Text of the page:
Uber halts self-driving cars after first pedestrian fatality

The ride-hailing company suspends its self-driving operations in the US and Canada after a woman is killed by an autonomous vehicle in Tempe, Arizona.

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3 min read
A line of Volvo XC90 crossover SUVs, modified by Uber to function as self-driving cars.

The vehicle involved in the crash was one of Uber's many Volvo XC90s, which have been modified to accept Uber's hardware and software so they function as self-driving cars.

James Martin/CNET

A woman was struck and killed by one of Uber's self-driving cars in Tempe, Arizona, late Sunday night. This is the first known fatality from an autonomous vehicle accident on a public road.

At the time of the collision, 10 p.m., a vehicle operator was behind the wheel but the car was in autonomous mode, according to Tempe police. No passengers were in the car.

"The vehicle was traveling northbound just south of Curry Road when a female walking outside of the crosswalk crossed the road from west to east when she was struck by the Uber vehicle," the Tempe police said in a statement. "She was transported to a local area hospital where she passed away from her injuries."

The police said Uber is assisting in the still-active investigation. The ride-hailing company has also confirmed that it's temporarily halted its self-driving car operations in all other cities where it's been testing its vehicles, including Phoenix, Pittsburgh, San Francisco and Toronto.

"Our hearts go out to the victim's family," an Uber spokeswoman said in a statement. "We are fully cooperating with local authorities in their investigation of this incident."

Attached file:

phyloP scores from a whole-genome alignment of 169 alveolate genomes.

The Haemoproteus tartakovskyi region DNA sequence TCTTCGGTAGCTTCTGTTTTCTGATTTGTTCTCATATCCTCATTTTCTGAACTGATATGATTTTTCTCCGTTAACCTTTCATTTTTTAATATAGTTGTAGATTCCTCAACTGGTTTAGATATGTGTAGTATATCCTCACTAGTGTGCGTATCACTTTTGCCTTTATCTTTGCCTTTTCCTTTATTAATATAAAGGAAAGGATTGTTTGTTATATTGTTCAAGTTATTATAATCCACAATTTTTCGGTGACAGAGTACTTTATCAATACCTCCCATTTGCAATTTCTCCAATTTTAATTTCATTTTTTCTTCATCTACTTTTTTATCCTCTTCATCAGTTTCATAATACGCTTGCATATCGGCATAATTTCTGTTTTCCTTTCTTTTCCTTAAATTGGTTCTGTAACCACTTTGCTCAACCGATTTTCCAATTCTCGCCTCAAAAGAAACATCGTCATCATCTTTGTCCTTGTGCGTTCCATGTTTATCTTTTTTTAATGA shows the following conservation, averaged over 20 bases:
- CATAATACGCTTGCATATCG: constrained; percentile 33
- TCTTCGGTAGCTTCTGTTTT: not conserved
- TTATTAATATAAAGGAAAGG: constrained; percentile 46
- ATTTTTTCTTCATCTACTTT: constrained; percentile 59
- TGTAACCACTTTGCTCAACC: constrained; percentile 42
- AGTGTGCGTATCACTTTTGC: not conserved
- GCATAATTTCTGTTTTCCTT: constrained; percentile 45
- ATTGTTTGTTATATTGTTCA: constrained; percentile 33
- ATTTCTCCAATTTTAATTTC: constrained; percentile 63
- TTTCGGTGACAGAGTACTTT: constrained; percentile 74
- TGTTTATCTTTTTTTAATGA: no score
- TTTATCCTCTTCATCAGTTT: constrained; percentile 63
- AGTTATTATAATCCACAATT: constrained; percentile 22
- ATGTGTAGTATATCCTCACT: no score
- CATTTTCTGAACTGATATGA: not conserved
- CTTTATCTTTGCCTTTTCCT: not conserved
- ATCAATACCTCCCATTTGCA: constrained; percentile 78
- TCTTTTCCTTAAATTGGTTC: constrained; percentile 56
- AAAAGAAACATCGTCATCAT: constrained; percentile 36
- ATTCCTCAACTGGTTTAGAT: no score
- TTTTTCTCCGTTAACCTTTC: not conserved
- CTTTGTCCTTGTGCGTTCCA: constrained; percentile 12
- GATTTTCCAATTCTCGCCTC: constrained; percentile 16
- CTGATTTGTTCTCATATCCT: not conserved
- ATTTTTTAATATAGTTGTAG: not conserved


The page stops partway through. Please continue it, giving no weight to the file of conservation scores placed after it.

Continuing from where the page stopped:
Uber CEO Dara Khosrowshahi also tweeted his condolences on Monday morning, 

"Some incredibly sad news out of Arizona," he said. "We're thinking of the victim's family as we work with local law enforcement to understand what happened."

Watch this: Self-driving Uber kills pedestrian

Given how the woman suddenly emerged from the shadows and walked in front of the car, Tempe Police Chief Sylvia Moir said Uber may not have been at fault. Moir was able to look at the video feed from the cameras mounted in the car.

From viewing the videos, "it's very clear it would have been difficult to avoid this collision in any kind of mode (autonomous or human-driven) based on how she came from the shadows right into the roadway," Moir said in an interview with the San Francisco Chronicle

Initially, the crash was thought to have been between a bicyclist and the Uber car, according to a report by TV station ABC15, which first reported the accident. But the woman was actually walking the bicycle, according to Tempe police. 

Most companies working on self-driving cars tout the vehicles as a potentially safer alternative to human drivers. And, for the most part, testing of the technology has shown the cars to be safe. However, this isn't the first time an autonomous vehicle has been involved in a collision. 

Google reported an accident with one of its self-driving cars in March 2016 and there have been at least three crashes involving Teslas in autopilot mode, one of which was fatal. Just last week, an Uber self-driving car in Pittsburgh was involved in a collision with another car. In that accident, no injuries were reported but both vehicles had serious damage. 

First published March 19 at 9:07 a.m. PT.
Update, 10:36 a.m. PT:
 Adds that the victim was a pedestrian, not a bicyclist as initially reported.
Update, 11:07 a.m. PT: Adds comment from Tempe police, Uber spokeswoman and additional background information.
Update, 12:10 p.m. PT: Adds additional background information.
Update, 3:51 p.m. PT: Adds that the crash took place at 10 p.m. Sunday, not early Monday as was initially reported.
Update, March 20 at 7:45 a.m. PT: Adds comments from the Tempe, Arizona, police chief. 

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